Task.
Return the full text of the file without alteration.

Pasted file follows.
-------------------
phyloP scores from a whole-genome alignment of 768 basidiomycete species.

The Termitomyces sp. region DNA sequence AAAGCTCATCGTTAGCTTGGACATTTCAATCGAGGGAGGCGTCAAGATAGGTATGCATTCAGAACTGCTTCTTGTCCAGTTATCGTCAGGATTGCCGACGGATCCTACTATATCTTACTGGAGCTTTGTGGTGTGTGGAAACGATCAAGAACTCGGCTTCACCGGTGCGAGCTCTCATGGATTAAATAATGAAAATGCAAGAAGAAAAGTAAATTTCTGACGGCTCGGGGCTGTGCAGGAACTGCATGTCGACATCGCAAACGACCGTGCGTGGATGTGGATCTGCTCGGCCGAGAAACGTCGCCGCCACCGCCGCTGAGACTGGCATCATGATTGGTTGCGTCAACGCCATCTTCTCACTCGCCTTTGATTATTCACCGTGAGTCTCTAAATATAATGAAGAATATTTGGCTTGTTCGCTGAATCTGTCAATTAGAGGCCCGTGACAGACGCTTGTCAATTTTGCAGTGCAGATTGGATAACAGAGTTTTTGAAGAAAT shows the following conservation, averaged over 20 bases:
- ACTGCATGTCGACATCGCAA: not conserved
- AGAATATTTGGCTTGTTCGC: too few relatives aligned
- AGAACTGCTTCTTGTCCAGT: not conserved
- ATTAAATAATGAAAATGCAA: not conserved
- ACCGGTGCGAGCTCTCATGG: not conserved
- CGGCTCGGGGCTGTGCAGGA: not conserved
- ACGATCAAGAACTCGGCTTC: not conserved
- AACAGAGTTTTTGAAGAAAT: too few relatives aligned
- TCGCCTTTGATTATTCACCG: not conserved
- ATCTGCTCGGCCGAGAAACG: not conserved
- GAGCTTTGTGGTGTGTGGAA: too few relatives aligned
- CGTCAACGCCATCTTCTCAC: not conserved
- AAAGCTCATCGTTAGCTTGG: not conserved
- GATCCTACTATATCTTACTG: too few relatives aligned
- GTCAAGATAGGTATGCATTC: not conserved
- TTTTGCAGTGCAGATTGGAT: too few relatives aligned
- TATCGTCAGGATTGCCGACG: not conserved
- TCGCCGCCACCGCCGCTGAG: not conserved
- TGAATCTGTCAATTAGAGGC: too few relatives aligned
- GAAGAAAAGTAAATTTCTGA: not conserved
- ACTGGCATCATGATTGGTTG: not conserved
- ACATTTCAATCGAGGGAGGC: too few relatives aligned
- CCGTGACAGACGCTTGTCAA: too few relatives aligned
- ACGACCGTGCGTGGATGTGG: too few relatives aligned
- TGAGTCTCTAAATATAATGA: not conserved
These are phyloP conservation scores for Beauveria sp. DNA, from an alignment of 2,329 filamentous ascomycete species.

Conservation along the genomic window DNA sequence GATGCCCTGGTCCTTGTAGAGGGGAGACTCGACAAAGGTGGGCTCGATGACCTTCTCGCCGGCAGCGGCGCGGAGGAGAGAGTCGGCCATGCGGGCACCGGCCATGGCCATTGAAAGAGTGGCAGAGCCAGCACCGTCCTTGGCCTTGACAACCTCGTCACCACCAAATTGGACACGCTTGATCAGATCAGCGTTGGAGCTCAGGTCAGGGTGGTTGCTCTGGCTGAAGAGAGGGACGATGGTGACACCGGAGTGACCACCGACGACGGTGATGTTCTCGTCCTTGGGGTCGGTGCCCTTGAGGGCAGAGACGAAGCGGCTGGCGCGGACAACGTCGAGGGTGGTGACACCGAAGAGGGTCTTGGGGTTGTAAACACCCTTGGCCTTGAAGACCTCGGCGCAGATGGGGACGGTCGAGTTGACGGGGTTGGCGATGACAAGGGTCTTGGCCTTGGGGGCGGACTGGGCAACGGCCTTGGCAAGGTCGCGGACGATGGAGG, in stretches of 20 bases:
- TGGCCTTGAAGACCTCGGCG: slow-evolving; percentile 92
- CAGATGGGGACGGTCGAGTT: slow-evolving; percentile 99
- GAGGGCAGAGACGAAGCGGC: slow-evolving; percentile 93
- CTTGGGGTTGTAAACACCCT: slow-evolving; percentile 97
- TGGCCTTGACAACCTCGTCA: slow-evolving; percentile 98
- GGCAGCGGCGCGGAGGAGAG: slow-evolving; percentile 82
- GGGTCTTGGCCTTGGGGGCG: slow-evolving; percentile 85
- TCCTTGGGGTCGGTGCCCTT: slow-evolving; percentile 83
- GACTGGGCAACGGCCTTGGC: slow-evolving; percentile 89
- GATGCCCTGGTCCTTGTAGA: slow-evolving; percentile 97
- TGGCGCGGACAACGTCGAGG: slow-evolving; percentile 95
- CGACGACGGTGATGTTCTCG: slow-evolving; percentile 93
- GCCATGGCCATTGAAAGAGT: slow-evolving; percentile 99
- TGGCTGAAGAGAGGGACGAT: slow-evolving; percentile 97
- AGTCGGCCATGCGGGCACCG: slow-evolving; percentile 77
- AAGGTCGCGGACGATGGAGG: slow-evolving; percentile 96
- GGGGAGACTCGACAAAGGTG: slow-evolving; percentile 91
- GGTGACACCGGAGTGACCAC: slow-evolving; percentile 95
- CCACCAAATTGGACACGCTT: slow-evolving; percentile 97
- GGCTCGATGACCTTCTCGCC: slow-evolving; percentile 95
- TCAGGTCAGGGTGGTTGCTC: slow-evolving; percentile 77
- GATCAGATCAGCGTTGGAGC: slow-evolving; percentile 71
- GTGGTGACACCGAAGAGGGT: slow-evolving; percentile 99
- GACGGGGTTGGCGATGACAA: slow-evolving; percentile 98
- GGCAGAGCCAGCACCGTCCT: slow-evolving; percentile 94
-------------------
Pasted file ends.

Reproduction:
phyloP scores from a whole-genome alignment of 768 basidiomycete species.

The Termitomyces sp. region DNA sequence AAAGCTCATCGTTAGCTTGGACATTTCAATCGAGGGAGGCGTCAAGATAGGTATGCATTCAGAACTGCTTCTTGTCCAGTTATCGTCAGGATTGCCGACGGATCCTACTATATCTTACTGGAGCTTTGTGGTGTGTGGAAACGATCAAGAACTCGGCTTCACCGGTGCGAGCTCTCATGGATTAAATAATGAAAATGCAAGAAGAAAAGTAAATTTCTGACGGCTCGGGGCTGTGCAGGAACTGCATGTCGACATCGCAAACGACCGTGCGTGGATGTGGATCTGCTCGGCCGAGAAACGTCGCCGCCACCGCCGCTGAGACTGGCATCATGATTGGTTGCGTCAACGCCATCTTCTCACTCGCCTTTGATTATTCACCGTGAGTCTCTAAATATAATGAAGAATATTTGGCTTGTTCGCTGAATCTGTCAATTAGAGGCCCGTGACAGACGCTTGTCAATTTTGCAGTGCAGATTGGATAACAGAGTTTTTGAAGAAAT shows the following conservation, averaged over 20 bases:
- ACTGCATGTCGACATCGCAA: not conserved
- AGAATATTTGGCTTGTTCGC: too few relatives aligned
- AGAACTGCTTCTTGTCCAGT: not conserved
- ATTAAATAATGAAAATGCAA: not conserved
- ACCGGTGCGAGCTCTCATGG: not conserved
- CGGCTCGGGGCTGTGCAGGA: not conserved
- ACGATCAAGAACTCGGCTTC: not conserved
- AACAGAGTTTTTGAAGAAAT: too few relatives aligned
- TCGCCTTTGATTATTCACCG: not conserved
- ATCTGCTCGGCCGAGAAACG: not conserved
- GAGCTTTGTGGTGTGTGGAA: too few relatives aligned
- CGTCAACGCCATCTTCTCAC: not conserved
- AAAGCTCATCGTTAGCTTGG: not conserved
- GATCCTACTATATCTTACTG: too few relatives aligned
- GTCAAGATAGGTATGCATTC: not conserved
- TTTTGCAGTGCAGATTGGAT: too few relatives aligned
- TATCGTCAGGATTGCCGACG: not conserved
- TCGCCGCCACCGCCGCTGAG: not conserved
- TGAATCTGTCAATTAGAGGC: too few relatives aligned
- GAAGAAAAGTAAATTTCTGA: not conserved
- ACTGGCATCATGATTGGTTG: not conserved
- ACATTTCAATCGAGGGAGGC: too few relatives aligned
- CCGTGACAGACGCTTGTCAA: too few relatives aligned
- ACGACCGTGCGTGGATGTGG: too few relatives aligned
- TGAGTCTCTAAATATAATGA: not conserved
These are phyloP conservation scores for Beauveria sp. DNA, from an alignment of 2,329 filamentous ascomycete species.

Conservation along the genomic window DNA sequence GATGCCCTGGTCCTTGTAGAGGGGAGACTCGACAAAGGTGGGCTCGATGACCTTCTCGCCGGCAGCGGCGCGGAGGAGAGAGTCGGCCATGCGGGCACCGGCCATGGCCATTGAAAGAGTGGCAGAGCCAGCACCGTCCTTGGCCTTGACAACCTCGTCACCACCAAATTGGACACGCTTGATCAGATCAGCGTTGGAGCTCAGGTCAGGGTGGTTGCTCTGGCTGAAGAGAGGGACGATGGTGACACCGGAGTGACCACCGACGACGGTGATGTTCTCGTCCTTGGGGTCGGTGCCCTTGAGGGCAGAGACGAAGCGGCTGGCGCGGACAACGTCGAGGGTGGTGACACCGAAGAGGGTCTTGGGGTTGTAAACACCCTTGGCCTTGAAGACCTCGGCGCAGATGGGGACGGTCGAGTTGACGGGGTTGGCGATGACAAGGGTCTTGGCCTTGGGGGCGGACTGGGCAACGGCCTTGGCAAGGTCGCGGACGATGGAGG, in stretches of 20 bases:
- TGGCCTTGAAGACCTCGGCG: slow-evolving; percentile 92
- CAGATGGGGACGGTCGAGTT: slow-evolving; percentile 99
- GAGGGCAGAGACGAAGCGGC: slow-evolving; percentile 93
- CTTGGGGTTGTAAACACCCT: slow-evolving; percentile 97
- TGGCCTTGACAACCTCGTCA: slow-evolving; percentile 98
- GGCAGCGGCGCGGAGGAGAG: slow-evolving; percentile 82
- GGGTCTTGGCCTTGGGGGCG: slow-evolving; percentile 85
- TCCTTGGGGTCGGTGCCCTT: slow-evolving; percentile 83
- GACTGGGCAACGGCCTTGGC: slow-evolving; percentile 89
- GATGCCCTGGTCCTTGTAGA: slow-evolving; percentile 97
- TGGCGCGGACAACGTCGAGG: slow-evolving; percentile 95
- CGACGACGGTGATGTTCTCG: slow-evolving; percentile 93
- GCCATGGCCATTGAAAGAGT: slow-evolving; percentile 99
- TGGCTGAAGAGAGGGACGAT: slow-evolving; percentile 97
- AGTCGGCCATGCGGGCACCG: slow-evolving; percentile 77
- AAGGTCGCGGACGATGGAGG: slow-evolving; percentile 96
- GGGGAGACTCGACAAAGGTG: slow-evolving; percentile 91
- GGTGACACCGGAGTGACCAC: slow-evolving; percentile 95
- CCACCAAATTGGACACGCTT: slow-evolving; percentile 97
- GGCTCGATGACCTTCTCGCC: slow-evolving; percentile 95
- TCAGGTCAGGGTGGTTGCTC: slow-evolving; percentile 77
- GATCAGATCAGCGTTGGAGC: slow-evolving; percentile 71
- GTGGTGACACCGAAGAGGGT: slow-evolving; percentile 99
- GACGGGGTTGGCGATGACAA: slow-evolving; percentile 98
- GGCAGAGCCAGCACCGTCCT: slow-evolving; percentile 94